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‘Snakes run away from humans so don’t kill them’

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What if you see a snake in your house?

If this question was asked to the common man, the answer would certainly be to try to kill him, but Fahad Malik and his companions are not among the people as they raised the help of reptile animals, including snakes.

In Pakistan, it is common with regard to reptiles, including snakes, that they are dangerous and should be killed. That is why an overwhelming majority of the public looks at Fahad Malik and his colleagues with surprise and surprise when they see the message that they do not kill any creeping animal, including a snake.

Fahad says that if people see a snake anywhere and feel threatened, inform them because they and their partners will catch it and leave it in their natural habitat.

Fahad Malik, a resident of Lahore, the capital of Punjab province, heads the Mission Awareness Foundation, Pakistan. The organization includes ten people, including Fahad, who are providing assistance for the reptiles in different cities of Pakistan.

Fahad has personally driven 30 snakes and hundreds of cows, turtles and other reptile animals from the cities over the past three years to their natural environment.

According to Fahad Malik, his hometown of Islampur Fifteen, sixteen years ago, was an area where there were agricultural lands and gardens where snakes were often found.

According to Fahad, ‘Our people used to kill him, which I used to get very upset about. I was nine, ten years old, and then for the first time, I saw two snakes, caught them and hid them in an empty room of the house.

Fahd has taken 30 snakes and hundreds of cows, turtles and other reptiles from the cities to their natural environment.

‘After having a night out I took them away and left them. I was so happy when they ran fast. Just that day and the day I made it my life’s goal that I would help as many reptile animals as I could. ‘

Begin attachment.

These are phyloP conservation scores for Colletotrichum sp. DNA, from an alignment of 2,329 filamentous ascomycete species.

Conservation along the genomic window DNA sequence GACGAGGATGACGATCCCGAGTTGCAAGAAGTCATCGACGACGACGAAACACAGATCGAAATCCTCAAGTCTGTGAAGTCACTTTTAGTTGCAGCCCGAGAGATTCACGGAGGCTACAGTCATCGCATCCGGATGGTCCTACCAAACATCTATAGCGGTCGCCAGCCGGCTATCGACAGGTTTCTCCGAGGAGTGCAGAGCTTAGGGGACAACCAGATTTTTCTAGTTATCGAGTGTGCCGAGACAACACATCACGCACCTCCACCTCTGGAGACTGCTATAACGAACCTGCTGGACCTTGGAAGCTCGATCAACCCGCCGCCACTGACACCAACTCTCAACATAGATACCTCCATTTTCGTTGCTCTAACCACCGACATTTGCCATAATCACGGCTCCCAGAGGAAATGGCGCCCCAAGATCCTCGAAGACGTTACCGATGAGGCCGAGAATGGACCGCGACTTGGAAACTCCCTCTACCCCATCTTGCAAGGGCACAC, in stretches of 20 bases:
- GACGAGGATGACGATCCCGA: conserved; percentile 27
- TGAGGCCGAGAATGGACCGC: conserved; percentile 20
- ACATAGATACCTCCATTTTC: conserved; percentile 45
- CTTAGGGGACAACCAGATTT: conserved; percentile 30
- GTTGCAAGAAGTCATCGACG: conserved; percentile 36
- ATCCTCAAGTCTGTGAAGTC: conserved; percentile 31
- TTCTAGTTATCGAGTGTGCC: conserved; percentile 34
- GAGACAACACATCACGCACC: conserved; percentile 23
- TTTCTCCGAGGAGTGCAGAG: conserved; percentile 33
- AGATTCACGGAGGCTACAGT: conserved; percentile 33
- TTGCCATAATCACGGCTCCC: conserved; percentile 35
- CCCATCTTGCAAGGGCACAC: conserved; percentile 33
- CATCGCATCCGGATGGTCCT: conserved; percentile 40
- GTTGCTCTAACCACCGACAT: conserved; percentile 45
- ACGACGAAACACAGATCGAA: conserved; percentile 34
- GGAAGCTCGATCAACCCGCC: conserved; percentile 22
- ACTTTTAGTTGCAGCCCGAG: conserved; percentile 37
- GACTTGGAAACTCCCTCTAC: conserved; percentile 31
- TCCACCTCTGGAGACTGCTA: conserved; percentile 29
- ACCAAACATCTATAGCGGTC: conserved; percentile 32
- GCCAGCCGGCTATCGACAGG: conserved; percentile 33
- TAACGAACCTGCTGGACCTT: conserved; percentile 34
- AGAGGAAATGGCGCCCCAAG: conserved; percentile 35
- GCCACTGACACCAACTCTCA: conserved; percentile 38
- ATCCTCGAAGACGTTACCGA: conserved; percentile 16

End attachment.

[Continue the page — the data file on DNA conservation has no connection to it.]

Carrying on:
Fahad Malik said that with the passage of time, his interest in snakes increased.

He said, “With no teacher’s time, I went on to study about snakes and reptiles, and soon learned which snakes are poisonous and which are not poisonous. How these snakes are caught and released. ‘

The best way to protect a snake

Fahd himself does catch a vile snake, but his strict advice to the public is that if they see a snake, do not try to catch it as it may be poisonous and cause harm. ”

He said, “The best way to protect a snake is to avoid it at all. Do not express any fear or reaction if walking or seeing a snake at any location. Let him go his way. He will never attack again. ‘

Fahad himself does catch the dreaded snake, but his strict advice to the public is that if they see a snake, do not try to catch it.

“Snakes and other creepy animals run away from humans,” Fahad said. If a snake feels that it can hurt, it attacks in its defense. ‘

The role of snakes in the natural ecosystem

According to Fahad Malik, over time, he learned that the role of snakes in the ecosystem is very important. “If snakes are reduced or disappeared, they can have very bad effects on the ecosystem.

Mice are the diet of snakes. They control the number of rats and protect the agricultural land from the harm caused by the rats. ‘

Hassan Taj, director of agriculture department of Nowshera district of Khyber Pakhtunkhwa province, is also convinced by Fahd.

He said that during training trips to the Far East, he found that there were farms for snake growth, where low-lying snakes are nurtured and then left in the fields so that rats do not harm crops and land. Can reach.

“We need to provide awareness and training to our landlords so they can avoid killing snakes in the fields,” Malik said.

Snakes found in Pakistan

According to Naeem Ashraf Raja, director of the Department of Biological Diversity, there has been no recent research on snakes and reptiles in Pakistan for a long time, but according to research available a few years ago, there are 73 different types of snakes in Pakistan.

Of the 73 types of snakes found in Pakistan, only eight are poisonous

According to experts, about eight of these types of snakes are poisonous, four of which are found in Sangchor, Khepra, Lindi or Jalebi, Cobra or Nag and Kara all over Pakistan, while the rest are rare.

Naeem Ashraf Raja also said that with no recent research available, it is difficult to say whether the number of snakes has increased or decreased but due to the increase in population and construction, it can be said that other wildlife As such, their ammunition may have decreased.

According to Fahad Malik, until a few years ago, he was frequently receiving information about snakes from Lahore and the surrounding areas, but now the trend is very low.

‘Last year there were a few calls. Four, five months later this year, a call was received at the start of the monsoon. ”This clearly means that the number of snakes is declining.

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